Is there a doctor in the house?
Everyone has heard the term “Is there a doctor in the house?” Well, if you ask around the county courthouse, they may just direct you to the office of County Judge Bob Hebert.
In case you didn’t know, a big hoopla was made about Hebert proudly displaying his doctorate degree on his office wall and his website.
Seems local TV eagles, or vultures, depending on which side of the fence you sit on, did an expose on diploma mills and a new law in Texas that makes it a crime to use a degree for furthering for getting employment in Texas.
While Hebert felt he had earned his doctorate degree, which incidentally took him five years to attain, he removed his diploma from his wall and his website.
Hebert also noted, at the time of the controversy, that he was already in office when he chose to work toward his doctorate; that it didn’t help him get, keep, or advance in any way as your elected public official and that he sought the degree for personal satisfaction and was
quite proud of earning it.
So, needless to say, this week when a higher court ruled on a lawsuit filed by the university students who had also earned degrees from this learning institution, saying the State of Texas was wrong in including the designation for a federally accredited institution of higher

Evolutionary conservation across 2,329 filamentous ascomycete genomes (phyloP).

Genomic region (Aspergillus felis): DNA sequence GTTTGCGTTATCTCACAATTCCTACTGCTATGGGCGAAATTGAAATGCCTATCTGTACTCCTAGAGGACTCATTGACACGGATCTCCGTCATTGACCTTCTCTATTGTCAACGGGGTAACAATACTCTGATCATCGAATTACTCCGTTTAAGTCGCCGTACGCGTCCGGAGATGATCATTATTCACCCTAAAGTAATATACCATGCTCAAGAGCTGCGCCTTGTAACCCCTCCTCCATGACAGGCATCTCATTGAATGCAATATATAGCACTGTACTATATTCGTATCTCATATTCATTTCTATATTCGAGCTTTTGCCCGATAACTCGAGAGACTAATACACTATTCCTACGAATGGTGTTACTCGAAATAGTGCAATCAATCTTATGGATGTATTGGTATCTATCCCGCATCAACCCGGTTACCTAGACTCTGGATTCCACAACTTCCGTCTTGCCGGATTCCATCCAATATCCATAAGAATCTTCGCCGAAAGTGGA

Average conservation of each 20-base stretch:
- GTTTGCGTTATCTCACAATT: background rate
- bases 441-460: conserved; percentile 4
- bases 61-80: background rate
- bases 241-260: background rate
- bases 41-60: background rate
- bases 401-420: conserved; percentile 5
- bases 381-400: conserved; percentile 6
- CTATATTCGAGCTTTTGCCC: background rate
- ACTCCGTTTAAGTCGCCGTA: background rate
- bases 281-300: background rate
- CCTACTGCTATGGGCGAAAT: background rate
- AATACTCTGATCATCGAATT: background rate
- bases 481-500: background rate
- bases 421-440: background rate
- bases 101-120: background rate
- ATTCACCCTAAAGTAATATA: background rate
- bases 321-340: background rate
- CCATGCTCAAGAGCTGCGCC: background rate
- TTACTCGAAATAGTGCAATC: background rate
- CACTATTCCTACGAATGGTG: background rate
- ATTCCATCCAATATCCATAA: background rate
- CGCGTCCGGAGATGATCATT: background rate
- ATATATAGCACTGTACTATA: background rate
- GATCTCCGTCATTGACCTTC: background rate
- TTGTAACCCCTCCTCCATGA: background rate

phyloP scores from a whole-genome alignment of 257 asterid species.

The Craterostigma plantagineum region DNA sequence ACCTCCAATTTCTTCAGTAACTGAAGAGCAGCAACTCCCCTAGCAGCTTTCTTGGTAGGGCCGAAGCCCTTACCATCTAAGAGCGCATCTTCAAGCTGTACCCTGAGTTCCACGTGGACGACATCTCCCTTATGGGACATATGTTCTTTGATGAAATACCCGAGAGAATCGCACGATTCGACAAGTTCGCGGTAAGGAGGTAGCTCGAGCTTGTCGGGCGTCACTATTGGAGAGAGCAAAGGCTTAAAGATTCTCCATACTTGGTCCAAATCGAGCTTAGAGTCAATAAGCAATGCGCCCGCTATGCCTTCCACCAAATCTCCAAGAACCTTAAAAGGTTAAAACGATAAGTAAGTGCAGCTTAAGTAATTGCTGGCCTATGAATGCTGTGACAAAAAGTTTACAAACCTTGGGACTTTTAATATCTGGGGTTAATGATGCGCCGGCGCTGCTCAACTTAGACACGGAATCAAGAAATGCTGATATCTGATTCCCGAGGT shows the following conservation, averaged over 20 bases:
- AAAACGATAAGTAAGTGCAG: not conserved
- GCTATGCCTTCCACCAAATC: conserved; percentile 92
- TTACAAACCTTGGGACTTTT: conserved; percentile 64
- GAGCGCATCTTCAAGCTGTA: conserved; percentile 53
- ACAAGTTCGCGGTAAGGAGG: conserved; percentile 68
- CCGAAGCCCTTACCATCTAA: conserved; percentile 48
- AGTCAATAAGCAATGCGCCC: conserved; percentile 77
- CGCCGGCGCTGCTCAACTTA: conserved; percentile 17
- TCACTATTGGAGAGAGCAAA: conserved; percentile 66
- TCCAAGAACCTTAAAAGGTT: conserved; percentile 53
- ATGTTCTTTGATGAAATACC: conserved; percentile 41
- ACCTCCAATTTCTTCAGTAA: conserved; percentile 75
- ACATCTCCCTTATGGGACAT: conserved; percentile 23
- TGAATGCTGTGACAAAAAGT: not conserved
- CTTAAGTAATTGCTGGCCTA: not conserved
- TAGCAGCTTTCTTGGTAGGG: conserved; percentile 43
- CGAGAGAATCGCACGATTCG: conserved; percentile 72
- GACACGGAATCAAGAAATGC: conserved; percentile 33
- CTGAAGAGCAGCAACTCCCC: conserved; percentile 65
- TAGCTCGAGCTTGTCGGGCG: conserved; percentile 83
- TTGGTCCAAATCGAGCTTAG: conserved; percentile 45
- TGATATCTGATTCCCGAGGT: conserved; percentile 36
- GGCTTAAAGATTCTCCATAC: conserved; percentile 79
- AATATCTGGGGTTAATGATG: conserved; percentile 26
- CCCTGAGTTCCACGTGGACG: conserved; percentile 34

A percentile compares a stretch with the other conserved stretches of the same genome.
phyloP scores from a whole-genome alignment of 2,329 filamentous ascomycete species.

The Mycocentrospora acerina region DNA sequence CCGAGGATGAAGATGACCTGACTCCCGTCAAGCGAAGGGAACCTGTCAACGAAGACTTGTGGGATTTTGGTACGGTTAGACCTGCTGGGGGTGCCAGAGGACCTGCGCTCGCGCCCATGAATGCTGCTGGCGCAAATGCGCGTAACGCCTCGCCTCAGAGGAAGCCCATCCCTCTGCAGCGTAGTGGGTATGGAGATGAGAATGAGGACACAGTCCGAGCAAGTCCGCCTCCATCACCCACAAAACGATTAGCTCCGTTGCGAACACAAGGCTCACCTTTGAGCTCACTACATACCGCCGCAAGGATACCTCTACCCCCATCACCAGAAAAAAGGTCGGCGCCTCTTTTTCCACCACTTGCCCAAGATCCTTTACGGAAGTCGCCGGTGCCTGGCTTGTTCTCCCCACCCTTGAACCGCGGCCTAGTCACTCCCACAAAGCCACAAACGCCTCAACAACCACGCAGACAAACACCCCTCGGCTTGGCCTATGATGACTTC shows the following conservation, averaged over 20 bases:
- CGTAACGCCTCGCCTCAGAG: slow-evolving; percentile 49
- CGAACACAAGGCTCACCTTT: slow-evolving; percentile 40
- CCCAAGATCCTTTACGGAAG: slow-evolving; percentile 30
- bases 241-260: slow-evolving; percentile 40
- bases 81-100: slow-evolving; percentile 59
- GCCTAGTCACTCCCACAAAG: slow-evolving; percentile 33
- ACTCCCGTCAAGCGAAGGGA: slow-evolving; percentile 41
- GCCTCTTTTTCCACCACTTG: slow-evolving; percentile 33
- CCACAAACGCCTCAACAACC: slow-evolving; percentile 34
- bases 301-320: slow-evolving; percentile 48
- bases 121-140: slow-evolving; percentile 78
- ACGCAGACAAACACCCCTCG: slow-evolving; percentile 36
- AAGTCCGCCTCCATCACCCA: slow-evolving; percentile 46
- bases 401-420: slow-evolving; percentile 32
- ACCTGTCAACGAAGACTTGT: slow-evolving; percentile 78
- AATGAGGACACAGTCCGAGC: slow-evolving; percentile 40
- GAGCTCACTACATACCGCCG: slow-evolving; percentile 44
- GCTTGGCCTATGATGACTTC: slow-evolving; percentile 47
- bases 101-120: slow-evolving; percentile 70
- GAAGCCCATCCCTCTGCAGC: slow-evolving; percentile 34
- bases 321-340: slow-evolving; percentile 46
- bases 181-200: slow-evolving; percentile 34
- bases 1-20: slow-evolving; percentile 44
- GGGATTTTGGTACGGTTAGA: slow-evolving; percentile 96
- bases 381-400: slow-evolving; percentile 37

learning, Hebert was thrilled.
The main point, he noted, was not so much his public embarrassment over the issue, but that across this great nation thousands of service men and women, both active, retired or veterans, use such colleges to obtain degrees or advance degrees.
Hebert wanted them to receive the educational opportunities and use their educations to their advantage.
Way to go judge—err—Doctor Robert Hebert.
I’ve never known Judge Hebert to back down from a fight when he is sure he is right.
He has once again lived up to his reputation, stubborn and educated. Good for him.
Thank you to our readers
It never ceases to amaze me when we get tons of feedback from a particular story. While it really isn’t unusual, it brings home just how many people read the paper and how many lives we touch as journalists.
I am so proud that the story last week on Sue Smith’s cry for help in contacting the Texas Parole Board to keep the accomplice who assisted the shooter who cold-bloodily killed her daughter, behind bars.
The day the story was published, I started getting e-mails from readers and calls from other media outlets. The readers were letting us know they were indeed sending letters to the parole board and the media was trying to get in touch with Sue so they could garner more publicity
for her cause.
Sue called and said the response has been overwhelming and she is so appreciative to everyone who has been writing and calling.
It is always nice to feel that this newspaper touches lives and hearts every week.
Thanks to all who felt this was something important enough to take time away from this hectic season and help one of our citizens.
May you all have a wonderful Christmas knowing that you helped a family and a community.